Interest-rate differentials between the USD and the other major currencies have narrowed during the crisis. As the economy rebounds, inflation figures will recover over the next 12 months. Real interest rates in most regions will remain deeply embedded in negative territory. Given such an environment, we consider foreign currencies to be less than desirable. In the short term we would prefer the EUR over the USD due to the slightly rosier short-term economic outlook, but upward potential remains limited as no one wants a strong currency. As a result, the fundamental factors are all pointing to further price increases for gold. Investors should not let themselves be rattled by short-term fluctuations in the price of gold due to extreme positions and instead continue to keep physical gold stocks in their vaults.

Cyclical sectors with catch-up potential

On stock markets, prices for certain sectors and stocks have varied quite significantly during the COVID-19 crisis. Many healthcare and technology shares were among the beneficiaries of the crisis. Due to their high weighting in the indexes, tech stocks are benefiting from an increased cashflow into passive investment vehicles. Cashflow-oriented business models, which have also grown in popularity during the recent economic crisis, continue to favour these stocks. However, some of these companies’ valuations have risen to dizzying heights. And in our view they are too high when compared to the overall market. The market capitalisation of the six major technology stocks (Facebook, Amazon, Apple, Netflix, Microsoft and Google) is currently higher than the total market capitalisation of all of the cyclical sectors in the USA (see chart).

Source: Bloomberg (as of: 14.08.2020)

With an economic recovery, a normalisation of inflation expectations, and further stimulus programmes, we foresee improved yield prospects for some cyclical sectors in the coming months. Due to the high weighting of techn shares on the US stock indexes, this could also lead to an underperforming US stock market compared with Europe, at least temporarily. If an effective vaccine is available by autumn, this rotation could gain even more momentum. We therefore recommend that sector allocation should not lean too one-sidedly towards “crisis profiteers” and that cyclical value stocks should be purchased selectively.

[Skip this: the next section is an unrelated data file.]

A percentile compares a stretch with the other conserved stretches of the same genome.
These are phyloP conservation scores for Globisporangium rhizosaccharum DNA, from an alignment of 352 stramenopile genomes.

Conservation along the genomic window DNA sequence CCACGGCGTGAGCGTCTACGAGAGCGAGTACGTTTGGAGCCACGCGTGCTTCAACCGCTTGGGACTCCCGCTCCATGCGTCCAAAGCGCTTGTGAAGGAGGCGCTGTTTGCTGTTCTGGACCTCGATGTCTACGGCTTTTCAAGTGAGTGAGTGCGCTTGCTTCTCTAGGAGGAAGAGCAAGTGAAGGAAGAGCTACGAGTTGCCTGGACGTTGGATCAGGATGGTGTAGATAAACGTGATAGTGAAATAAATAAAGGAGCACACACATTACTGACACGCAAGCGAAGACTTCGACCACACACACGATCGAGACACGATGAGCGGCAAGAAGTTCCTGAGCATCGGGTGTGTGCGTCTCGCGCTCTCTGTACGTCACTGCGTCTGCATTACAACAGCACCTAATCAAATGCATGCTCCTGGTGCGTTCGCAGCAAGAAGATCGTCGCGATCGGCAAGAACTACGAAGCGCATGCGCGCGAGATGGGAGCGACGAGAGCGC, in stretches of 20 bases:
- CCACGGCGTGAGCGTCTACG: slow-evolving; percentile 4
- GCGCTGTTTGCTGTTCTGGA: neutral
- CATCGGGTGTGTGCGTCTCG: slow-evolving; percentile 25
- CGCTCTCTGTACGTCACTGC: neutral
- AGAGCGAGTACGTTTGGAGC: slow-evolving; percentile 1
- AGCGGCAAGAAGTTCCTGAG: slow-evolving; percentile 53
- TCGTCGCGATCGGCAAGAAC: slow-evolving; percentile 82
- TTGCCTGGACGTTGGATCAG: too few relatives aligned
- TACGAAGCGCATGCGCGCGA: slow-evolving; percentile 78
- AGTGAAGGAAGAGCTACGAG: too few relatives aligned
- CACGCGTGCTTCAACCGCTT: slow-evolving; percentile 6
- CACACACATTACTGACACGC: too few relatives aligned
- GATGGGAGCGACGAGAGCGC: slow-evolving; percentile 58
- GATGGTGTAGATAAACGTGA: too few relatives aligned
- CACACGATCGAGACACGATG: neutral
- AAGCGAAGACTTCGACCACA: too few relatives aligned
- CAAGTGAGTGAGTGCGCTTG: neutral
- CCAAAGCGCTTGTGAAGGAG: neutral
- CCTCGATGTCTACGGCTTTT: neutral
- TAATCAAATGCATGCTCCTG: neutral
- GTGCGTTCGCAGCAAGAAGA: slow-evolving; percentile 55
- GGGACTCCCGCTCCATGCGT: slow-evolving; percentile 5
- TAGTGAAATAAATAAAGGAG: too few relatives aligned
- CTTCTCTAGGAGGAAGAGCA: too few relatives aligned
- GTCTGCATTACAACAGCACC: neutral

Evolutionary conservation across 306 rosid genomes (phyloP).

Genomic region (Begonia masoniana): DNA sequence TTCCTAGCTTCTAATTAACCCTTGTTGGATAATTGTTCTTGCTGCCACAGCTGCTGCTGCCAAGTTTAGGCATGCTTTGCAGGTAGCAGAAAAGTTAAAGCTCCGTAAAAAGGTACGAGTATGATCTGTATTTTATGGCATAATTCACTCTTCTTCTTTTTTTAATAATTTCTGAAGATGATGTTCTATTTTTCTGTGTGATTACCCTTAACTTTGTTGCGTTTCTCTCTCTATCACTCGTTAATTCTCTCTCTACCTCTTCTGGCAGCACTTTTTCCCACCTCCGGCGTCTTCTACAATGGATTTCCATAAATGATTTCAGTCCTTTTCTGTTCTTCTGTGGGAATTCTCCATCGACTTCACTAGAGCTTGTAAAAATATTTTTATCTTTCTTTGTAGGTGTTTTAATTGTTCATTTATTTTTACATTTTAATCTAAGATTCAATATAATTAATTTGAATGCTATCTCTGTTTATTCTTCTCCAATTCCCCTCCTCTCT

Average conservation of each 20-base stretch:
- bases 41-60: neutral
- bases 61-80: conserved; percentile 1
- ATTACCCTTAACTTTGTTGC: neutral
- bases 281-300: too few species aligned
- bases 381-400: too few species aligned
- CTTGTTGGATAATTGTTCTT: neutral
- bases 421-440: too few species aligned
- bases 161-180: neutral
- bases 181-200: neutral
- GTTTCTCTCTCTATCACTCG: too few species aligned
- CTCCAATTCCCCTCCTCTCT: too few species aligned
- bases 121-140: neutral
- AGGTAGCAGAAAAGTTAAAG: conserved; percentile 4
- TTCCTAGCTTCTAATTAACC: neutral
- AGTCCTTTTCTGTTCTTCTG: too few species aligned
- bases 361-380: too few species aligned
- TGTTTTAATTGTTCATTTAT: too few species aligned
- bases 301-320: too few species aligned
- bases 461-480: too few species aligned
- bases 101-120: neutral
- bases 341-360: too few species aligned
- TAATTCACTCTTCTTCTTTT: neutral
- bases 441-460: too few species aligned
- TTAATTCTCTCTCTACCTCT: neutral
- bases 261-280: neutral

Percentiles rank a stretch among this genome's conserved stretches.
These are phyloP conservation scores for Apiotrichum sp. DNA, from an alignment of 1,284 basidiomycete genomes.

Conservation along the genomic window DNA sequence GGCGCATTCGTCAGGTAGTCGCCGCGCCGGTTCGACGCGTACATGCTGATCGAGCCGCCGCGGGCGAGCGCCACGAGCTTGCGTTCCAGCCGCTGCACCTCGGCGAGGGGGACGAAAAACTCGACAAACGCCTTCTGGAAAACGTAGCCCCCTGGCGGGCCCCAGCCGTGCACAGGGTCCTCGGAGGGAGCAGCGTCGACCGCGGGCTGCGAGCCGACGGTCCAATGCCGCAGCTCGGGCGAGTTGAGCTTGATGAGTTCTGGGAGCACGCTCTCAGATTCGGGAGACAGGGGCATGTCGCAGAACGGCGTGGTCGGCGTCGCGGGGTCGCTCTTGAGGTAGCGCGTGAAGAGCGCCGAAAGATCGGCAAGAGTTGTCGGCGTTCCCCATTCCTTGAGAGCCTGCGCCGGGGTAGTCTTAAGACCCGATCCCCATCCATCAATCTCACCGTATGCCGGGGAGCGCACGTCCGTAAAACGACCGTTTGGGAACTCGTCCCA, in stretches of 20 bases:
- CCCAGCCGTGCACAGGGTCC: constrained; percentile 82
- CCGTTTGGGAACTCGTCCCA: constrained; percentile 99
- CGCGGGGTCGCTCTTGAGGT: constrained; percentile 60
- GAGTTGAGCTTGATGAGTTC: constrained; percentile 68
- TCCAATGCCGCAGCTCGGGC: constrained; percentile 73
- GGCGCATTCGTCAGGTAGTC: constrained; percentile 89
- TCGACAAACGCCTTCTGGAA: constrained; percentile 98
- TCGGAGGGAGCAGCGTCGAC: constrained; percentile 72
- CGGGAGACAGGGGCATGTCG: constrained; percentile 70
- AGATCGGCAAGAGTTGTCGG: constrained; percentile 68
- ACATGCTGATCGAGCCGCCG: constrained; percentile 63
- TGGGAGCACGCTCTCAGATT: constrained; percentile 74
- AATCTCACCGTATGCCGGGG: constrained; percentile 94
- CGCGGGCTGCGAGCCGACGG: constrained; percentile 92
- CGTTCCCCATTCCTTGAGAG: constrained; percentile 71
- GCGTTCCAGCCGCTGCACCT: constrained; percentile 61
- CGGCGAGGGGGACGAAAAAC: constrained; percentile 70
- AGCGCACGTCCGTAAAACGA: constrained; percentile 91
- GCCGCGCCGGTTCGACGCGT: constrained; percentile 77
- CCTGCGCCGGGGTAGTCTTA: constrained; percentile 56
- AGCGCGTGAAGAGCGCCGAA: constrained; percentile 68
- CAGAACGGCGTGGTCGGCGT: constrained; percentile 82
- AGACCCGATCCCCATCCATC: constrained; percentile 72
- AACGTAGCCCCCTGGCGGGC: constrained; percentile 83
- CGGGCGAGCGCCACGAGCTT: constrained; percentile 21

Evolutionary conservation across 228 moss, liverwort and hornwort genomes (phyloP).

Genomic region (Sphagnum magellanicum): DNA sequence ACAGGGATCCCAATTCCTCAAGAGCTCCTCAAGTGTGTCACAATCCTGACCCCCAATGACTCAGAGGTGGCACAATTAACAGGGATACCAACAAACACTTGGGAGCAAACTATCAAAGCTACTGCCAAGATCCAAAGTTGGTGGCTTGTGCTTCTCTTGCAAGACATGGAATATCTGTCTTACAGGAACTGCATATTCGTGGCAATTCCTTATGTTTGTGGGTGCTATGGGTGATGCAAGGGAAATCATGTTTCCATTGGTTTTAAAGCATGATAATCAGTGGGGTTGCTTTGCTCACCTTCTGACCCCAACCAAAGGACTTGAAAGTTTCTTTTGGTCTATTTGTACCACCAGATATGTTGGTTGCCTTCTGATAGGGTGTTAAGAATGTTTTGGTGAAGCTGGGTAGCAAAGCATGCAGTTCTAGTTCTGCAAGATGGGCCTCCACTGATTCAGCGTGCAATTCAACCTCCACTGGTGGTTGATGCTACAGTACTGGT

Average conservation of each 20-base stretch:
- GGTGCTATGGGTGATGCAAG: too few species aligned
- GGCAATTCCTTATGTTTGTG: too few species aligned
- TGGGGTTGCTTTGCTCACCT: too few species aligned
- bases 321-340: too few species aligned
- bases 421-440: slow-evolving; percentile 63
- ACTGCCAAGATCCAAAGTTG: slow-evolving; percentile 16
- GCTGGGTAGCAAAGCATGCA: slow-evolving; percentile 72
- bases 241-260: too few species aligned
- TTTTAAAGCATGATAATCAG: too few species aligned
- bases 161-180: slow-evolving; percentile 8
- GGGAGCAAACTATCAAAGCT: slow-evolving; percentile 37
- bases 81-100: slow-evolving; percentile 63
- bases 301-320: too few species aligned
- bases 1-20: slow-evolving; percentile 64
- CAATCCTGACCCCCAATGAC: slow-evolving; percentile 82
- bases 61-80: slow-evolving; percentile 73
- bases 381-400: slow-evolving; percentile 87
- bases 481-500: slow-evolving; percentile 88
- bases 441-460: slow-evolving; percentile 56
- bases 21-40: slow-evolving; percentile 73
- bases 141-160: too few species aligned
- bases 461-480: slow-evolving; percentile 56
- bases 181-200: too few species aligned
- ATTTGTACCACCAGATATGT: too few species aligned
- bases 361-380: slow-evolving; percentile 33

Emerging markets benefit from weaker USD

From a structural viewpoint, we have a positive outlook for Asia. However, with the populist-led US election campaign in progress, focus on the rivalry between the USA and China is increasing once again. Nonetheless, the opening up of the Chinese financial market remains a long-standing issue, and its importance on the global equity index will continue to grow. Emerging markets in particular benefit from a weaker USD because many companies and governments hold debt in USD and their debt burden shrinks as a result. We would therefore recommend capitalising on downturns caused by current political discussions to further increase Asian allocation in the long term.

As there is little to suggest a sharp decline in the price of gold based on the low real interest rates and weak USD, we see further potential in gold-mining stocks for risk-oriented investors. Overall, we are positioning ourselves somewhat more cyclically for the third trimester, but without increasing our equity exposure and favouring the European market.